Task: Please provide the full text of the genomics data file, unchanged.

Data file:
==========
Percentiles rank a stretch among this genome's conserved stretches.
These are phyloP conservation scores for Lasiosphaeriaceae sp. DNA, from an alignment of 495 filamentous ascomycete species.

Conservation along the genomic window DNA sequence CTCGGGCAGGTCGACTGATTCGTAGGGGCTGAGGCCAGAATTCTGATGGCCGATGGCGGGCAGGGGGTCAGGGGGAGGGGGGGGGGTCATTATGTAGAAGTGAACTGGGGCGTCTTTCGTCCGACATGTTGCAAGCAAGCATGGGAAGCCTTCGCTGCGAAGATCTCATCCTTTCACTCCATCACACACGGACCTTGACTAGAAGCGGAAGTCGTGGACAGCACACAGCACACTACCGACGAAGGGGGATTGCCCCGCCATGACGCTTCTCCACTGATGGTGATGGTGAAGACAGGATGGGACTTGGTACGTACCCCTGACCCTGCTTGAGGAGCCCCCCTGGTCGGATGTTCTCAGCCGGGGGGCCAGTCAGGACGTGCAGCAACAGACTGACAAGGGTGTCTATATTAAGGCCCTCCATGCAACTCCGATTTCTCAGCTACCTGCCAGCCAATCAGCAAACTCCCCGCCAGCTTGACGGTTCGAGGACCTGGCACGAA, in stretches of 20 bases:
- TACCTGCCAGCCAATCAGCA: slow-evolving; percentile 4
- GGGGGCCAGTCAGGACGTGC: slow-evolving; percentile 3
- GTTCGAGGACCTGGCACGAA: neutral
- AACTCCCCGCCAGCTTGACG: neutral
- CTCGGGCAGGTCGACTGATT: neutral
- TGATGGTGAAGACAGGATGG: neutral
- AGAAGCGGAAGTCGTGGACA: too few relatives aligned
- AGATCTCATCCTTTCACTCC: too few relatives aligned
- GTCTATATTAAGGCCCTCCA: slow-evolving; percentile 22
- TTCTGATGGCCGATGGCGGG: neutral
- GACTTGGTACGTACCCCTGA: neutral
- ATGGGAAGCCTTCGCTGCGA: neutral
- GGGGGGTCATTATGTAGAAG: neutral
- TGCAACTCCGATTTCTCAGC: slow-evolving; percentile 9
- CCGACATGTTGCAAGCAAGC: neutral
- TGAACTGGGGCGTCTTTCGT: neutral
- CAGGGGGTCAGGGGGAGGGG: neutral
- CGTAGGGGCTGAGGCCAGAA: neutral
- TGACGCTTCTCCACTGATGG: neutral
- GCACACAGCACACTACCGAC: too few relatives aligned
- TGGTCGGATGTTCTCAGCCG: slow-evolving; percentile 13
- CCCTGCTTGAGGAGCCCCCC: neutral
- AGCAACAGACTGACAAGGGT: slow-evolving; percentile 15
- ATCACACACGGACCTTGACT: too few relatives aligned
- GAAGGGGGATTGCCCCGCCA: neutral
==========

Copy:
Percentiles rank a stretch among this genome's conserved stretches.
These are phyloP conservation scores for Lasiosphaeriaceae sp. DNA, from an alignment of 495 filamentous ascomycete species.

Conservation along the genomic window DNA sequence CTCGGGCAGGTCGACTGATTCGTAGGGGCTGAGGCCAGAATTCTGATGGCCGATGGCGGGCAGGGGGTCAGGGGGAGGGGGGGGGGTCATTATGTAGAAGTGAACTGGGGCGTCTTTCGTCCGACATGTTGCAAGCAAGCATGGGAAGCCTTCGCTGCGAAGATCTCATCCTTTCACTCCATCACACACGGACCTTGACTAGAAGCGGAAGTCGTGGACAGCACACAGCACACTACCGACGAAGGGGGATTGCCCCGCCATGACGCTTCTCCACTGATGGTGATGGTGAAGACAGGATGGGACTTGGTACGTACCCCTGACCCTGCTTGAGGAGCCCCCCTGGTCGGATGTTCTCAGCCGGGGGGCCAGTCAGGACGTGCAGCAACAGACTGACAAGGGTGTCTATATTAAGGCCCTCCATGCAACTCCGATTTCTCAGCTACCTGCCAGCCAATCAGCAAACTCCCCGCCAGCTTGACGGTTCGAGGACCTGGCACGAA, in stretches of 20 bases:
- TACCTGCCAGCCAATCAGCA: slow-evolving; percentile 4
- GGGGGCCAGTCAGGACGTGC: slow-evolving; percentile 3
- GTTCGAGGACCTGGCACGAA: neutral
- AACTCCCCGCCAGCTTGACG: neutral
- CTCGGGCAGGTCGACTGATT: neutral
- TGATGGTGAAGACAGGATGG: neutral
- AGAAGCGGAAGTCGTGGACA: too few relatives aligned
- AGATCTCATCCTTTCACTCC: too few relatives aligned
- GTCTATATTAAGGCCCTCCA: slow-evolving; percentile 22
- TTCTGATGGCCGATGGCGGG: neutral
- GACTTGGTACGTACCCCTGA: neutral
- ATGGGAAGCCTTCGCTGCGA: neutral
- GGGGGGTCATTATGTAGAAG: neutral
- TGCAACTCCGATTTCTCAGC: slow-evolving; percentile 9
- CCGACATGTTGCAAGCAAGC: neutral
- TGAACTGGGGCGTCTTTCGT: neutral
- CAGGGGGTCAGGGGGAGGGG: neutral
- CGTAGGGGCTGAGGCCAGAA: neutral
- TGACGCTTCTCCACTGATGG: neutral
- GCACACAGCACACTACCGAC: too few relatives aligned
- TGGTCGGATGTTCTCAGCCG: slow-evolving; percentile 13
- CCCTGCTTGAGGAGCCCCCC: neutral
- AGCAACAGACTGACAAGGGT: slow-evolving; percentile 15
- ATCACACACGGACCTTGACT: too few relatives aligned
- GAAGGGGGATTGCCCCGCCA: neutral